1. Pursue options to redirect surplus flow in the Champlain Canal away from Lake Champlain. The Rapid Response Task Force will work with the Canal Corporation to explore the feasibility of redirecting surplus water to the south, around Lock 8, and back into the Hudson system. Currently, surplus water drains around Lock 9 into the Champlain drainage.

2. Initiate the Champlain Canal Barrier Feasibility Study. The Lake Champlain Basin Program, including the Aquatic Nuisance Species Subcommittee and the U.S. Army Corps of Engineers will work with the NY State Canal Corporation to support efforts to obtain additional resources required to complete the feasibility study and the preconstruction engineering and design for the study’s preferred option.

3. New York State Department of Environmental Conservation and other partners will work to increase sampling in the Champlain and Glens Falls Feeder canals, and include new sampling techniques. They will also expand sampling in the Champlain Canal to include fish, which may consume SWF. Gut analyses will be used to help determine the extent of SWF spread in the canal.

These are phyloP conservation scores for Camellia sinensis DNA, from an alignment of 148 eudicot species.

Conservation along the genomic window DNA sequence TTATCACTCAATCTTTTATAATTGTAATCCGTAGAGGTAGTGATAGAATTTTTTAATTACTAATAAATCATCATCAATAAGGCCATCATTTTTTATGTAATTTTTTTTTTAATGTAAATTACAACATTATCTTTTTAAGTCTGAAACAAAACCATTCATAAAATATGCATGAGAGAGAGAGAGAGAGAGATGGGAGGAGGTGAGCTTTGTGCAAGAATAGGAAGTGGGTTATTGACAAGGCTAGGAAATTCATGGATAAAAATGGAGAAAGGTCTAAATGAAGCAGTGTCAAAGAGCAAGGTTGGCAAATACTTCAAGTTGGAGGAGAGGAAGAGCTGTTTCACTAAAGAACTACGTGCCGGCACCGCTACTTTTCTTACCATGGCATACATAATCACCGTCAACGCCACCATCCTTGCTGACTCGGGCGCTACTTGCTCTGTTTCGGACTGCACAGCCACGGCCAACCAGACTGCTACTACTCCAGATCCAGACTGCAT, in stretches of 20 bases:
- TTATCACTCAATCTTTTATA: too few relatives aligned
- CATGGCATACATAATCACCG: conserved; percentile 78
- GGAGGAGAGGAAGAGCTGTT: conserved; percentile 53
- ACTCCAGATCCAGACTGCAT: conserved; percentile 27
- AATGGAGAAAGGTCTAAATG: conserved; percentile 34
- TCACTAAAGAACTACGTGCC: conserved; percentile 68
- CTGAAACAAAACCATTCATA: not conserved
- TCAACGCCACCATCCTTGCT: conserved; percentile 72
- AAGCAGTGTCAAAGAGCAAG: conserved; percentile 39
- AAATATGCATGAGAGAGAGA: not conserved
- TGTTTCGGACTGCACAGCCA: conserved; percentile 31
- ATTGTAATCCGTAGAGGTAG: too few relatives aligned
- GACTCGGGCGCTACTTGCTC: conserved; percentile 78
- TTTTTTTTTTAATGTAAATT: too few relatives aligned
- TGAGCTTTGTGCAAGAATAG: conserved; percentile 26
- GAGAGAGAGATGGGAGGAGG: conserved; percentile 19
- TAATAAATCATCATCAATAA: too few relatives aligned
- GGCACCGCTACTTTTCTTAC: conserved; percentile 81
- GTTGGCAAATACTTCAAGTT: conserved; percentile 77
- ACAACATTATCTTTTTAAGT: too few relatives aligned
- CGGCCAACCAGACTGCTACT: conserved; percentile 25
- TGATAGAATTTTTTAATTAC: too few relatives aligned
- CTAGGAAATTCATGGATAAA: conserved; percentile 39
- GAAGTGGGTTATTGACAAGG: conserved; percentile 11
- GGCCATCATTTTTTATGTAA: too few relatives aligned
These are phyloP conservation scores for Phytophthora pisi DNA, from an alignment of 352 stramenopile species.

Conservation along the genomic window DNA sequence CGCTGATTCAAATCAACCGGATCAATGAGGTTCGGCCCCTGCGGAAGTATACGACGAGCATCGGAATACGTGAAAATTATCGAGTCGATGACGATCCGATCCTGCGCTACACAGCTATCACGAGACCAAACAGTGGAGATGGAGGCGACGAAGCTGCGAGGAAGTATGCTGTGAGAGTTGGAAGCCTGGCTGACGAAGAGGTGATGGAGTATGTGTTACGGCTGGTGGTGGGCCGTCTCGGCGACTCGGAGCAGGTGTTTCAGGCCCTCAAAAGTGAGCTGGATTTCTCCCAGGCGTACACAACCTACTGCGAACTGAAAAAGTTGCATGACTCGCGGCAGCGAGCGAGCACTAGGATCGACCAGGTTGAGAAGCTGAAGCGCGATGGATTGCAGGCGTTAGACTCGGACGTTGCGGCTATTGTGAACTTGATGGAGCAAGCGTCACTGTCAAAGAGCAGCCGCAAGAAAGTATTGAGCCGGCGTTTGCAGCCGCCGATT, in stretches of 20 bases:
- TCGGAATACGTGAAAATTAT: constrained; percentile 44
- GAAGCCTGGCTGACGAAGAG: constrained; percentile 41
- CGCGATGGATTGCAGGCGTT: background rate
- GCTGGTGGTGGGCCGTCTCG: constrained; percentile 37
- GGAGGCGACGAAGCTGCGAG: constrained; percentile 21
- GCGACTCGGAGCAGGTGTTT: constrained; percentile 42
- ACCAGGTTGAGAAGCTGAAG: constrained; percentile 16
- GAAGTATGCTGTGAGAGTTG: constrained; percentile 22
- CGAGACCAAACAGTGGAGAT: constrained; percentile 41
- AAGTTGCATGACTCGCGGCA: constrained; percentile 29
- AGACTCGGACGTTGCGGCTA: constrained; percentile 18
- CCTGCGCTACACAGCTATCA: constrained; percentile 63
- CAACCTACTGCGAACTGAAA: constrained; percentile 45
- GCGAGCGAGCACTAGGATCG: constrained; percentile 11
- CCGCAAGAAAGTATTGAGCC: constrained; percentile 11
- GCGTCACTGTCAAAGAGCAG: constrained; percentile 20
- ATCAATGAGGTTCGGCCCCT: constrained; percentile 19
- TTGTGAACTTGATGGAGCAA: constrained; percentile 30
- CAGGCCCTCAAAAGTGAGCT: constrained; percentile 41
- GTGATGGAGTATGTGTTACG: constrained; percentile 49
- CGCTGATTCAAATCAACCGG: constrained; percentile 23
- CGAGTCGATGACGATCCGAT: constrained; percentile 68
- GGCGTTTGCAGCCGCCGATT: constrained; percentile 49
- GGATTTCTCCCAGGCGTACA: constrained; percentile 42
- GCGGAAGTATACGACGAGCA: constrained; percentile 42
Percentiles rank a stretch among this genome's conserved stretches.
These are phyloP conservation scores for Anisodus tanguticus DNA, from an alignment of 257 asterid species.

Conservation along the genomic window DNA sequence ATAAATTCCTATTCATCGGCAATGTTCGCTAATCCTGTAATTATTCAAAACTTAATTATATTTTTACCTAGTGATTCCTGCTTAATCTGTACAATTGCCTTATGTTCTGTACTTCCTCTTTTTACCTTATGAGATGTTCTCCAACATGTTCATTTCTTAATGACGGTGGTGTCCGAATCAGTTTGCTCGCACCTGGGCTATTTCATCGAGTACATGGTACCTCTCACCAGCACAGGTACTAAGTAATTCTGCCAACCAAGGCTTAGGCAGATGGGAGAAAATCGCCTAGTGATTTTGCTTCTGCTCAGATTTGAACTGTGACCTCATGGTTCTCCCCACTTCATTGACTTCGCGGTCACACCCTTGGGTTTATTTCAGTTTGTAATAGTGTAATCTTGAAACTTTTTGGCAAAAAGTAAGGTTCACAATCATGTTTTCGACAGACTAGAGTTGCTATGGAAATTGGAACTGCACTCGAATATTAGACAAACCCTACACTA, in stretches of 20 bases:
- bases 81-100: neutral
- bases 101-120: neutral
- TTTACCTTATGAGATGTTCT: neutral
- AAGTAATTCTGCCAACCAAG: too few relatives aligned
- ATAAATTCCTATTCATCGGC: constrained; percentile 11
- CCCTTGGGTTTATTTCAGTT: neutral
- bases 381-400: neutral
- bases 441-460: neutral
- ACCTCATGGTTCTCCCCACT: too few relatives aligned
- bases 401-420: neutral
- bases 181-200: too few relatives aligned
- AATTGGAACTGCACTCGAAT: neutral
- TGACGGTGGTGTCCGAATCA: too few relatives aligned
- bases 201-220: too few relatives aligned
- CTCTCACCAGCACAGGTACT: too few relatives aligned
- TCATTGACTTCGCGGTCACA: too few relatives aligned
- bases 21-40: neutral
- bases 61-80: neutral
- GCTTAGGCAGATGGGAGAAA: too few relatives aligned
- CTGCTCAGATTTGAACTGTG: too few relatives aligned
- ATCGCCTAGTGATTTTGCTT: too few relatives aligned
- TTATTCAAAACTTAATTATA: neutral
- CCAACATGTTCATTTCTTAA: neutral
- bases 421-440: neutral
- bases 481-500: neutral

4. The Rapid Response Task Force urges the New York Canal Corporation to issue a public service announcement alerting canal traffic to presence of SWF and sharing an effective spread prevention message.

5. The Lake Champlain Basin Aquatic Nuisance Species Subcommittee will support development of a predictive model of which lakes are most susceptible to SWF invasions and target outreach and lake steward/greeter programs.

6. Lake Champlain Basin partners will expand the lake steward/greeter program and include more information on SWF in education and outreach trainings, and consult with the Canal Corporation for canal designated steward(s).

7. The Lake Champlain Basin Aquatic Nuisance Subcommittee will identify resources and a lead partner to print more SWF watch cards and distribute them to key user groups. The Subcommittee will also develop educational materials on aquatic invasive species spread prevention to distribute to canal users at Locks 1 and 12.

A detailed report on the Task Forces efforts and recommendations regarding spiny water flea may be viewed and downloaded on the Lake Champlain Basin Program’s website [pdf].
Photos: Above, the Champlain Feeder Canal (courtesy The Feeder Canal Alliance); below, spiny water flea (courtesy DEC).